Plano, TX – Change is always good, especially when safety is involved. NFL Senior Vice President of Officiating Al Riveron made that clear as he officially started the 2018 NFL Officiating Clinic Friday afternoon.
“We (NFL) never shy away from safety and say we can’t officiate it (rules),” Riveron boldly stated. “Player safety is number one, number one, number one.”
Each year, the NFL Competition Committee and coaches revise League rules not only for competitive reasons, but to ultimately improve the safety of the game. Riveron and NFL Football Operations focus on target points each year and they are primarily directed towards player safety.
The points of emphasis for 2018 are directly tied to the Shield’s mission to minimize injuries. While injuries are a part of the game, certain acts that can cause injury will not be tolerated.
Body Weight On Quarterback. This is not a new focus. Still, the days of driving a quarterback to the ground hard to make a statement is over.
A defender can continue to stick it to the quarterback, but dropping all their weight on the field general is considered unnecessary. Defenders must now shift their mass away from the quarterback while landing to avoid an injury. A majority of these defensive professionals are displaying safe tackling of the signal callers.
Whistles – Piles. This is a simple one. When the whistles are blown, kill the play. The last thing that needs to happen is for one player to stop after the whistle is blown and that defenseless player gets injured unnecessarily by another player who is not paying attention.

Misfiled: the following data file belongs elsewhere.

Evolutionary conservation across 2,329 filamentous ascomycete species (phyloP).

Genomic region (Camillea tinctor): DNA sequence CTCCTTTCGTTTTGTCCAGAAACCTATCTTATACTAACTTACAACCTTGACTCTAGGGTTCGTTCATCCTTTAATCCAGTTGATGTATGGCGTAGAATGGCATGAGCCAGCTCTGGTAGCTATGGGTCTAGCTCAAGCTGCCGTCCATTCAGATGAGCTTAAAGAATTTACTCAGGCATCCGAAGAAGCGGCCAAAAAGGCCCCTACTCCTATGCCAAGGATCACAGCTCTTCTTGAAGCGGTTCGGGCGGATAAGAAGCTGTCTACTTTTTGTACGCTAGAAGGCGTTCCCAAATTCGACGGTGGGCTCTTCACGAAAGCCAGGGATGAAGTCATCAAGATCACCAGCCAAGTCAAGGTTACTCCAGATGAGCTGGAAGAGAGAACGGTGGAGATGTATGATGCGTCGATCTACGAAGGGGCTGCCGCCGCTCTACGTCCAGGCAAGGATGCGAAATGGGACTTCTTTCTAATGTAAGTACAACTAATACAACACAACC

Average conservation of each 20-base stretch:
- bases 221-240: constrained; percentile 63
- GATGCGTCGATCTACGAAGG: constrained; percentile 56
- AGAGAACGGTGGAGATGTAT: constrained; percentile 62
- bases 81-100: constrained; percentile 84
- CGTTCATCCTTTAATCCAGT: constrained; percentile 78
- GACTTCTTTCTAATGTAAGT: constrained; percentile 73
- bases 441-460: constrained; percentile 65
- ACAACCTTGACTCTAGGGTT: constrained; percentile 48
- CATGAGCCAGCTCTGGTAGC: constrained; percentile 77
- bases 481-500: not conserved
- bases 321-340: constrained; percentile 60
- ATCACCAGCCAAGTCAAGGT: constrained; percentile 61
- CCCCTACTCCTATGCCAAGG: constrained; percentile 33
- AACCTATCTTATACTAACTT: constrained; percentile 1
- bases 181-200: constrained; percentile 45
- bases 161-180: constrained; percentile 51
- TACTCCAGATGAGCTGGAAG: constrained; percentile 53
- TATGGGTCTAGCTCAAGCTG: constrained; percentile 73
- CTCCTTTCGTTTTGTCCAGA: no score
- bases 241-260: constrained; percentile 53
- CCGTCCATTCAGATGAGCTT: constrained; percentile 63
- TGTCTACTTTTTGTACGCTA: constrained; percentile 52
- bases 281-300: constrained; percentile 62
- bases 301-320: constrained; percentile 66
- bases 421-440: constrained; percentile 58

Pile ups will occur when there is a loose ball. The continuation of players jumping on a pile is just unessential and only bad things can happen at the bottom of the pile. Obviously, when a pile is moving backwards, the play is dead because the forward progress was established. When a pile is moving forward, that will be a judgement call for the NFL Caretakers.
Protection of Snapper. On kicking attempts, no defender is allowed to stand over a center while they are snapping the ball. The center is completely unprotected, and if he is struck in the back of the head while it is in a down position, a neck or head injury may occur. Now, if a center initiates contact, all bets are off.
Defense Offside Unimpeded. The last thing a quarterback needs is a defensive end like a J. J. Watt (Houston Texans) or Von Miller (Denver Broncos) to come flying off the edge untouched a split second before the ball is snapped and he gets blasted. Defense offside unimpeded will help to eliminate this potentially injurious foul. An action of this magnitude can turn a team’s season completely around due to an avoidable injury.
Illegal Contact. Illegal contact is self-explanatory. Illegal contact can lead to all kinds of safety issues.
Football is an exciting collision sport, it does not have to be reckless causing severe injuries that can be avoided.